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See Inside Scientific American Volume 309, Issue 3

Disaster and Safety: Images from the Archives of Scientific American [Slide Show]

The reports on these disasters also have the ultimate goal of preventing their recurrence
Mohawk River train collapse



Scientific American, April 12, 1913

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The sudden, often violent, extinguishing of human life or our works by accident, malice or the capricious forces of nature is not only tragic but is in some way incomprehensible to victims and survivors alike. The havoc that can be wrought on our social fabric and our carefully constructed mechanical systems is a cause for much emotion, too, as we contemplate the speed and violence with which these things can be suddenly and completely shredded by uncaring nature, human stupidity or hostility.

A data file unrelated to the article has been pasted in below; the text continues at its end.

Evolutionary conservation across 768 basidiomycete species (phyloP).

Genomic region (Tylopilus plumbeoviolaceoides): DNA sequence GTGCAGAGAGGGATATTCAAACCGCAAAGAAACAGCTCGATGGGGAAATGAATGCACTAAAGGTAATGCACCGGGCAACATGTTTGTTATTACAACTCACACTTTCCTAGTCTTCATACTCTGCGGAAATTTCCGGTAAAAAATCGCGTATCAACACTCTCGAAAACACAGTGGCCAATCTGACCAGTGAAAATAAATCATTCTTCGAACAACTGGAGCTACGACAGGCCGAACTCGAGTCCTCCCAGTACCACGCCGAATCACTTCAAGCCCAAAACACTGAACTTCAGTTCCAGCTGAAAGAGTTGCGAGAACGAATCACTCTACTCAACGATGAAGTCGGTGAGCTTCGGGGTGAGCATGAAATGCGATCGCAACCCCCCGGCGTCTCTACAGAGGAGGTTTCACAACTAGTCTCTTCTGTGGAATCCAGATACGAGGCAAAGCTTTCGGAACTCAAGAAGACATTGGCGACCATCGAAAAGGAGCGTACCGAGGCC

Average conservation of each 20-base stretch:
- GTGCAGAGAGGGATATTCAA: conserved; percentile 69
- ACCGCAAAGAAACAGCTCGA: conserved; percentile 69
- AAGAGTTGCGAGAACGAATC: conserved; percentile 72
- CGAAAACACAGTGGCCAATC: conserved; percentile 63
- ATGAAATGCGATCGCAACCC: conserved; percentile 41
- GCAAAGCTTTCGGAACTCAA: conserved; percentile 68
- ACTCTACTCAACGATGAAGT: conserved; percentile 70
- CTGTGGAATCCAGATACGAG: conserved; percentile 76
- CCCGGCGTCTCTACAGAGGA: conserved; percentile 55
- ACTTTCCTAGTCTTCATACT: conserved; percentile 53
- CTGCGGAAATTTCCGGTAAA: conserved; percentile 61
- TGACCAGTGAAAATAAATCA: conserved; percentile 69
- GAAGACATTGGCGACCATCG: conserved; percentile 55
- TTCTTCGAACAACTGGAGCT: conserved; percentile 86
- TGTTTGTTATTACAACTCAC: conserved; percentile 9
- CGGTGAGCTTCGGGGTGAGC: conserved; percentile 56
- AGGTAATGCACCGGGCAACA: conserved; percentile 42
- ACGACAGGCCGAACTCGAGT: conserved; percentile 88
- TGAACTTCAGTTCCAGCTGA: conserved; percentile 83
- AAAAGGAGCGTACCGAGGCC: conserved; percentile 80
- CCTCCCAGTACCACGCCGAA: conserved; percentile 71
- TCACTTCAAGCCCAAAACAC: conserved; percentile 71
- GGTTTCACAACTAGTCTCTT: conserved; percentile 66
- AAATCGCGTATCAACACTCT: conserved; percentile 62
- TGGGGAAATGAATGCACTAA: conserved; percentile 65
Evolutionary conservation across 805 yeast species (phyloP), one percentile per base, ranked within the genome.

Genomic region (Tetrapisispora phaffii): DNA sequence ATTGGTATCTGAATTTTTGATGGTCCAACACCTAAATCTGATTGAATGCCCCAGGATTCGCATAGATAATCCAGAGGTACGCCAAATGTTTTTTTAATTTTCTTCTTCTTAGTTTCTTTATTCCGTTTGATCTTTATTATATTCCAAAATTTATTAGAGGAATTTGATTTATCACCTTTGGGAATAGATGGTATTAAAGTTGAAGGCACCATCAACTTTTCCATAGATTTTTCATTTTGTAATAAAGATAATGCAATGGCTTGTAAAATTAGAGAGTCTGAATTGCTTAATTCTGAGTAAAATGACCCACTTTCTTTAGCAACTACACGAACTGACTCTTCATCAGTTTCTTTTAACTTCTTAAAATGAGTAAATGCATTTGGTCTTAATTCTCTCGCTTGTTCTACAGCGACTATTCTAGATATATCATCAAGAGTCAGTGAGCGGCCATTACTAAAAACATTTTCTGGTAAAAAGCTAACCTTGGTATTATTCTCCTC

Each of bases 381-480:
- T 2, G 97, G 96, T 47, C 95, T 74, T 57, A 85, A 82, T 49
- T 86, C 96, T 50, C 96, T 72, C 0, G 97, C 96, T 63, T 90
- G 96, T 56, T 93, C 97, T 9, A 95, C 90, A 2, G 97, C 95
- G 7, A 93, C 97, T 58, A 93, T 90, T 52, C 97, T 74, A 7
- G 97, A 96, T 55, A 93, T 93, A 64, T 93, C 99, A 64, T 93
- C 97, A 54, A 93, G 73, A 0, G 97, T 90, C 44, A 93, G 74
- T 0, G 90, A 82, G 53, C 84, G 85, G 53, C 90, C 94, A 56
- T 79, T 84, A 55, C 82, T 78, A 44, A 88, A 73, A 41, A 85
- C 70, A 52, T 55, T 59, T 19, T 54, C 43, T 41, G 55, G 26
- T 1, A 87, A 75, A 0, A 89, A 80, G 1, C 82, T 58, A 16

Yet within every disaster is a seed of knowledge, about how to prevent it from happening again and accompanied by the desire to do so. We strive and learn, examine causes and results, improve our designs, take better care of our dangerous substances, prepare ways to resist nature or warn of natural dangers.

Some of these disasters, and some of the recipes for guarding against them, you can see in these images collected from the archives of Scientific American.

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